KeywordsArizona Geological Survey Contributed Maps
Little Rincon Mountains
North Star Peak
San Pedro River
Basin and Range Province
Little Rincon Thrust fault
Ash Canyon Shear Zone
Wrong Mountain quartz monzonite
MetadataShow full item record
CitationSmith, C.H., 1989, Geologic map of the Little Rincon Mountains, east of the Rincon Mountains and adjacent to the San Pedro Trough: Arizona Geological Survey Contributed Map CM-89-C, map scale 1:10,000.
DescriptionGeologic map of the Little Rincon Mountains, east of the Rincon Mountains and adjacent to the San Pedro Trough. Map Scale 1:10,000
Showing items related by title, author, creator and subject.
A rating scale for reporting evaluation information for girls enrolled in physical education classes at Rincon High School, Tucson, ArizonaThompson, Macel Jean, 1937- (The University of Arizona., 1963)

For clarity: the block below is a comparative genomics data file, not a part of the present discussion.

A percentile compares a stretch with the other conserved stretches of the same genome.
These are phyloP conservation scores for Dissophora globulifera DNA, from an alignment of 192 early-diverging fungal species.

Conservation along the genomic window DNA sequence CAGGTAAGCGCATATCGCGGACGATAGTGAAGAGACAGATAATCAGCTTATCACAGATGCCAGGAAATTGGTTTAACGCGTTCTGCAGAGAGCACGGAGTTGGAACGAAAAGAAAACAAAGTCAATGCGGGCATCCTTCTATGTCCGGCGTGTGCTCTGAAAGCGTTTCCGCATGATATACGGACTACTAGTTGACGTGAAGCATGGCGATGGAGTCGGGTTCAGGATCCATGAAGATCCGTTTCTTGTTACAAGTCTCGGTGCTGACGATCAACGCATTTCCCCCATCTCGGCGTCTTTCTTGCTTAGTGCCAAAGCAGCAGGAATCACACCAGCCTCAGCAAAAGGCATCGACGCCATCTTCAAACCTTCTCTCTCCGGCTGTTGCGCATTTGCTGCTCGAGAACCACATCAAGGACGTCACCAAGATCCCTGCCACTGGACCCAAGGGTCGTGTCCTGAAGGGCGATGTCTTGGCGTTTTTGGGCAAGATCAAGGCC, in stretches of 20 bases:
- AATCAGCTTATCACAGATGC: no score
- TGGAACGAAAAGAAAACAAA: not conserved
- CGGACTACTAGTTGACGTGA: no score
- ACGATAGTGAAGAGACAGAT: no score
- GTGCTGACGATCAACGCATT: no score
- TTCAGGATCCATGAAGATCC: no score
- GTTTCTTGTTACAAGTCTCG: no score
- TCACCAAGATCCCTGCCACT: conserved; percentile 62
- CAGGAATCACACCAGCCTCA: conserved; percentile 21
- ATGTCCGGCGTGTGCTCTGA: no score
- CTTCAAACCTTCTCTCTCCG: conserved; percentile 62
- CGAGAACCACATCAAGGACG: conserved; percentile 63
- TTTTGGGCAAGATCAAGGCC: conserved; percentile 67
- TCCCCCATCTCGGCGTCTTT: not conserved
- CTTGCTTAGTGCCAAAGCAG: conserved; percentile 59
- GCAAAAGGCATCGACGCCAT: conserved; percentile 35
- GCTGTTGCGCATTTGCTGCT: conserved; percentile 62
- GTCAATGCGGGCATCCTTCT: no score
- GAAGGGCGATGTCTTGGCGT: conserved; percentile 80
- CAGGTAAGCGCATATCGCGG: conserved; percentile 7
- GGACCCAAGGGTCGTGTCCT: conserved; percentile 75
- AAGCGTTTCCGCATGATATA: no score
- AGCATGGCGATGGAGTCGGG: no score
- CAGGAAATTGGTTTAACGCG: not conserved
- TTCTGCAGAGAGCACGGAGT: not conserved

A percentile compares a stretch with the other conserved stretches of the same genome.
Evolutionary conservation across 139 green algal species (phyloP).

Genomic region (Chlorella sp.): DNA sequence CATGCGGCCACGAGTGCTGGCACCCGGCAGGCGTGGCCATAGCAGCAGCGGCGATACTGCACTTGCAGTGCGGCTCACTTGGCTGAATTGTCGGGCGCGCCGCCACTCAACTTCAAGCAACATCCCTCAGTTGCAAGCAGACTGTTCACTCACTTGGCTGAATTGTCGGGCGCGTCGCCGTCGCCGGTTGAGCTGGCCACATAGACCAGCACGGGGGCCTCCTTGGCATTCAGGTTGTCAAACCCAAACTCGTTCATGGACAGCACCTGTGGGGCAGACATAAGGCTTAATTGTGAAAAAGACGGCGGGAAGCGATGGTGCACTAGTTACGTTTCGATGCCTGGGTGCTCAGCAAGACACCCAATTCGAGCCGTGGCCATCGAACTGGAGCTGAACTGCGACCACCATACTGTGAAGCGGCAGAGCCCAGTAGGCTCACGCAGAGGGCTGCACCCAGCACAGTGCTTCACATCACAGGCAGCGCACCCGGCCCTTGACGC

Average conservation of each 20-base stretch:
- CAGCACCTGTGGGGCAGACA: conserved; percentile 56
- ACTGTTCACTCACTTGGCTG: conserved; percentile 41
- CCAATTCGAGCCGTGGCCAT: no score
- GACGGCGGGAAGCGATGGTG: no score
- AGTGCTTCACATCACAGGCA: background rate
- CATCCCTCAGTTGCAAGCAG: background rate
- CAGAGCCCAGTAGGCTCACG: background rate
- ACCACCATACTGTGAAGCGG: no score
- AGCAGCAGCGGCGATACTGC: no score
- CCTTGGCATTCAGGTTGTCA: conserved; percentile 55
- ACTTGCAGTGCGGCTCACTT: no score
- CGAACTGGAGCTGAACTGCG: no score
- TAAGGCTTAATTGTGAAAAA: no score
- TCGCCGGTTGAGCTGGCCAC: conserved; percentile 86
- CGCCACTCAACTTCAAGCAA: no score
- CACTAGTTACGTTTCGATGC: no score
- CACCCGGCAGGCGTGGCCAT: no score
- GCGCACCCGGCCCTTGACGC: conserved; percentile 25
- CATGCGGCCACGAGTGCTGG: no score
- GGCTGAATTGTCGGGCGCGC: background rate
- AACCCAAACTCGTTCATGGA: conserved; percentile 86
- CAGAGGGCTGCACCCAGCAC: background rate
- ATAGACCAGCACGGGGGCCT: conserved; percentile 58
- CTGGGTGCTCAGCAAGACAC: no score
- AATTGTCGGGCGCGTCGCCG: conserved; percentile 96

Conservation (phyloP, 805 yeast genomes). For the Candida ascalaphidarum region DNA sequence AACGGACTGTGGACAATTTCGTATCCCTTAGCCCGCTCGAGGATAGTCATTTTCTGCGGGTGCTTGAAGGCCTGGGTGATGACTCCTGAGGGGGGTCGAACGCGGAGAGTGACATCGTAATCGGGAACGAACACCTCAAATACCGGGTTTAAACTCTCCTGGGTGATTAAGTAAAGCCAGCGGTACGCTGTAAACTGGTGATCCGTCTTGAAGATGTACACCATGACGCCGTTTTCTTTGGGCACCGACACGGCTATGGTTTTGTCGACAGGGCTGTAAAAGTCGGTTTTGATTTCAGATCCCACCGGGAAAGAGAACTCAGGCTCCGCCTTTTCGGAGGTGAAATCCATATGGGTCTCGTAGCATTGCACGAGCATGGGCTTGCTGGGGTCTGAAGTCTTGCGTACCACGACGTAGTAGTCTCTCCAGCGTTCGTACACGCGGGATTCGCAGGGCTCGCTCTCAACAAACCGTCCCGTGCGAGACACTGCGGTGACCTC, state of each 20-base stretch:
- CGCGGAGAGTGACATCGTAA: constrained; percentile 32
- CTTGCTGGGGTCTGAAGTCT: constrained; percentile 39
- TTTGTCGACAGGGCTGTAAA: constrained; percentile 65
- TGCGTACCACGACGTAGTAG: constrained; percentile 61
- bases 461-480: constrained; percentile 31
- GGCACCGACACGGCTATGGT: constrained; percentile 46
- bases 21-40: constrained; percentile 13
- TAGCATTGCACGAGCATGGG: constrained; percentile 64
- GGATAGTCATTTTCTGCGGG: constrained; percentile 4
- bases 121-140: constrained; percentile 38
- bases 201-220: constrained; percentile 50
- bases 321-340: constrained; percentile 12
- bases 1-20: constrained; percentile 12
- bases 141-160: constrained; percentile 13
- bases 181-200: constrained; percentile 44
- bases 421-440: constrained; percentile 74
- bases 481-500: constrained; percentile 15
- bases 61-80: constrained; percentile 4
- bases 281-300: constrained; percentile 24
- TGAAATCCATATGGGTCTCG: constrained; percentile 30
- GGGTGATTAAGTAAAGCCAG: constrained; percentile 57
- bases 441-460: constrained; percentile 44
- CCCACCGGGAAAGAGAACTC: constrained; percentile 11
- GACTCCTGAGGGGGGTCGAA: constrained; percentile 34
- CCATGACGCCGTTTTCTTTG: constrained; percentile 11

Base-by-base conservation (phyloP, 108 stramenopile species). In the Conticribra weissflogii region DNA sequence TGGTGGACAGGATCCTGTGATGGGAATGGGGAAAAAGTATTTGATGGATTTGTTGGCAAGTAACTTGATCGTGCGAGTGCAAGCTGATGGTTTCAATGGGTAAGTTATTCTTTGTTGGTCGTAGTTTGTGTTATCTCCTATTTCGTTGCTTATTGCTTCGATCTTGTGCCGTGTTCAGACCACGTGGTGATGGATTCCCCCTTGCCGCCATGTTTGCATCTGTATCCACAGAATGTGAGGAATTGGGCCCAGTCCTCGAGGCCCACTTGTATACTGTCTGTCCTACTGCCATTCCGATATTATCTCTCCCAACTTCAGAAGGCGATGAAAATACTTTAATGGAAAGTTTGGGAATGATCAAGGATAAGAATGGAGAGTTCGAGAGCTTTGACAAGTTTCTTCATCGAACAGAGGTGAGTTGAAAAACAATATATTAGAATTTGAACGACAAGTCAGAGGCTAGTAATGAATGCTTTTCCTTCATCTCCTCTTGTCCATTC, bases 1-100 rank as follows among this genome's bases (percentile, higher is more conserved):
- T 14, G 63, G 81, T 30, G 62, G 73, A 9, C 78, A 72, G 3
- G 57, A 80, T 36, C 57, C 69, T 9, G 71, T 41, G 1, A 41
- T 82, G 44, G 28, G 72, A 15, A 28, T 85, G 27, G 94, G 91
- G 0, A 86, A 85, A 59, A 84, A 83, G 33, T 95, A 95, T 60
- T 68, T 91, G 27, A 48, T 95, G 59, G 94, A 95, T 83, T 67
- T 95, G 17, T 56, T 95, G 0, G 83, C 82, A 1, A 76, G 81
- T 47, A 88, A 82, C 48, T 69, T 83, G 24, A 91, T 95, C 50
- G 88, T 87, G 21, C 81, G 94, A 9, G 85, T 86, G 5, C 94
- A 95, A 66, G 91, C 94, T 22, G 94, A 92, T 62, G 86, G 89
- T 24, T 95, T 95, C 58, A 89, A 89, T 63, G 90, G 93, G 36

STRUCTURAL GEOLOGY AND TECTONIC EVOLUTION OF THE NORTHEASTERN RINCON MOUNTAINS, COCHISE AND PIMA COUNTIES, ARIZONALingrey, Steven Howard (The University of Arizona., 1982)The northeastern Rincon Mountains record a superposed history of low-angle normal-slip shear strain. Moderate- to low-angle faults, mapped previously as Laramide thrust faults, are recognized as normal faults of Tertiary age. Two faults are predominant: a younger-overolder ductile fault forms the base of a metasedimentary carapace, a ductile shear zone (decollement zone) of southwest vergent slip, and an older-over-younger (locally younger-over-older) fault named herein as the San Pedro basal detachment fault forms a brittle shear surface of west-southwest slip. The decollement zone is characterized by passive-slip folding, flexural-flow folding, boudinage, stretched pebbles, and low-angle ductile normal faults. Structural analysis reveals southwest- ergent simple shear strain with a component of superimposed pure shear strain (vertical flattening). The San Pedro basal etachment fault underlies a faulted, distended allochthon. The internal structure of the allochthon is characterized by an imbricate shingling of tilted fault blocks against west-dipping normal faults, suggesting emplacement from the east by an extensional and/or gravitional mechanism. Detachment faulting involved Late Oligocene sedimentary rocks yet cuts ∼26 m.y. old dikes. Mid-Miocene (?) faults form north-trending fault blocks which have rotated rocks of the metamorphic basement and the allochthon eastward. High-angle normal faults of the Basin and Range disturbance form an eastern fault margin across which the northeastern Rincon Mountains have been uplifted. The deformation recorded in the northeastern Rincon Mountains is interpreted to reflect mid-Tertiary crustal extension. Early structural elements define a ductile shear zone which is either truncated or overprinted by a subsequently thinner zone of brittle shear. The shear zone descends stratigraphically westward across the Rincon Mountains. Reconstructions of its mid-Tertiary configuration show the shear zone to be a surface of normal-slip. Displacement near the surface is by brittle shear, but is progressively replaced by ductile shear down-dip. Evolution of the surface superimposes the region of brittle shear against the region of ductile shear. Late Cenozoic block faulting has segmented, tilted, and exhumed the surface.